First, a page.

I've just finished reading the article about Gritty, the new Philadelphia Flyers' mascot cover-to-cover, and while it's an entertaining read, I could not find a reason for it to exist on The Verge.
Now, it's not like we don't have articles about Culture. Just take a trip to TheVerge\Culture and you'll see all the culture you can stand on a site like this. Movie guides, book author interviews, YouTube trends, internet memes, and more; they're all there. But it's also easy to see that there is more to \Culture than purely "culture." To be on this site, it has to relate, even loosely, to science and technology. That is the defining characteristic of The Verge, after all, to be the intersection of science, technology, and culture. That is to say, The Verge is where the Venn diagram of those concepts overlaps.
Yet here is this article about Gritty which has no overlap. It's a fine article, and it is, if nothing else, quintessential Philadelphia culture. It is also a story of how American liberals found meaning in a strange hockey mascot. These are good narratives to explore, and of course, as editors of their own website, they can do as they please.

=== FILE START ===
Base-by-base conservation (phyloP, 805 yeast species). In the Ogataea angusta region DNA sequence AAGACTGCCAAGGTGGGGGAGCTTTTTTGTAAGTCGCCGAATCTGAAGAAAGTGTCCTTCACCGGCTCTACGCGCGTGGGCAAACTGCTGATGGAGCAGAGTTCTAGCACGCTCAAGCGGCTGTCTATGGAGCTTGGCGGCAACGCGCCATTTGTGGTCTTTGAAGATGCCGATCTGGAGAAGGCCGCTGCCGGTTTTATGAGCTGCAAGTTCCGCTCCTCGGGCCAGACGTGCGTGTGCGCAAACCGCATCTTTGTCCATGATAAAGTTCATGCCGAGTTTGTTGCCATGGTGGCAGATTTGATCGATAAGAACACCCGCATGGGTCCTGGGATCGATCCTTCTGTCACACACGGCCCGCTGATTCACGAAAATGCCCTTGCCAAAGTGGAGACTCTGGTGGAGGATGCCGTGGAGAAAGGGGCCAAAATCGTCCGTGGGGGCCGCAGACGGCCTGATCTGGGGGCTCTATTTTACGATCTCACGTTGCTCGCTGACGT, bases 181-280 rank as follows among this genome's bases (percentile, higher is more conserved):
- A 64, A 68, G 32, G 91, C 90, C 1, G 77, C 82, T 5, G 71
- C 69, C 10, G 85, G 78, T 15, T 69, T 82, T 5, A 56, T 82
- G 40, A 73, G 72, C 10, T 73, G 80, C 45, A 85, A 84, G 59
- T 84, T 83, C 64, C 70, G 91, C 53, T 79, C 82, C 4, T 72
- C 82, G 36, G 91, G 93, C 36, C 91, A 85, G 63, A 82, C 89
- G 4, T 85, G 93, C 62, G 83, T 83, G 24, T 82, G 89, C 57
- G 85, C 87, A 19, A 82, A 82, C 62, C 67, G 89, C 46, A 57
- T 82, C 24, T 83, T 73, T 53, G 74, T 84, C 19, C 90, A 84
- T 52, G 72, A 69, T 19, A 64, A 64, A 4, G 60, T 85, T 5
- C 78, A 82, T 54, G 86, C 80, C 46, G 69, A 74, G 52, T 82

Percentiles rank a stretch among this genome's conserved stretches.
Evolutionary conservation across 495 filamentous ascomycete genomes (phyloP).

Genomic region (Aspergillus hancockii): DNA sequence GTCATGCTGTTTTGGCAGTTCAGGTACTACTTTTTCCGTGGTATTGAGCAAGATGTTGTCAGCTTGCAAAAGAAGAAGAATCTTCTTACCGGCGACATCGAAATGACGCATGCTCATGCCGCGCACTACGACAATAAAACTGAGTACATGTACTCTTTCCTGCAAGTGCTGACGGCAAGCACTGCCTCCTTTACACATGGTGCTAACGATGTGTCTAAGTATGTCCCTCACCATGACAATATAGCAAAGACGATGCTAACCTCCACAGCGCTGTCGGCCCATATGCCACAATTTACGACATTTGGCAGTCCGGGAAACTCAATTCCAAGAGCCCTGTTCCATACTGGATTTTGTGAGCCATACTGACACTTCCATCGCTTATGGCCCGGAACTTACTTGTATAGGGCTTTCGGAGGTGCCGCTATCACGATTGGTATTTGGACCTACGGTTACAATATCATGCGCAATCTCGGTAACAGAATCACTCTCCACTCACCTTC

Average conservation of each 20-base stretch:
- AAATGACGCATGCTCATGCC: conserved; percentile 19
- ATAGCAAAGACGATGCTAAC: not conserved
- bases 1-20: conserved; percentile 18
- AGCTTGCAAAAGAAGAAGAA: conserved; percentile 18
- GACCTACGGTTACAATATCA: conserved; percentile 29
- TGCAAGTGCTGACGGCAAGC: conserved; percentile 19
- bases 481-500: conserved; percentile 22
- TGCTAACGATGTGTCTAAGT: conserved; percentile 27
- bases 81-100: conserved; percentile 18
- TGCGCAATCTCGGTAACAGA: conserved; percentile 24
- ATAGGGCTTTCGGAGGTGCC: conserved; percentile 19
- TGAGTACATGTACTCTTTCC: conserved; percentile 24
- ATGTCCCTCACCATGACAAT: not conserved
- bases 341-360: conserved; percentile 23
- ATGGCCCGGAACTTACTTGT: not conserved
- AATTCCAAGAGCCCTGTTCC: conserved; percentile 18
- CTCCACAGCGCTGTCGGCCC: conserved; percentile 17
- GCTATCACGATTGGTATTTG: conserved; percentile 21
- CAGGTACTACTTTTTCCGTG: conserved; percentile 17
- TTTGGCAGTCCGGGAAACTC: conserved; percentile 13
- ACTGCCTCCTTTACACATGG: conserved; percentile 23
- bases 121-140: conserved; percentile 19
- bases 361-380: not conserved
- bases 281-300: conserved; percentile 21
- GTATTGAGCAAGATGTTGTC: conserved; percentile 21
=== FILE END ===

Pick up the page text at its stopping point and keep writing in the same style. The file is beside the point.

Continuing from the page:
But The Verge is also part of the Vox Media group, which is home to plenty of specialty sites, such as Curbed for real estate and architecture, Eater for food, SBnation for sports, and of course Vox for politics and culture. It's not like such an article had nowhere to go. We've even seen recent Verge Science articles and videos where the authors have worked with these sister sites, including Curbed for the Nuclear Contamination article. So, here's a headline article, floating at the top of a site devoted to the intersection of science, technology, and culture, with no actual tie to science or technology.
I want to hear how you, the audience, feel about this sort of idea, that so long as it's science, technology, or culture, it's fair game.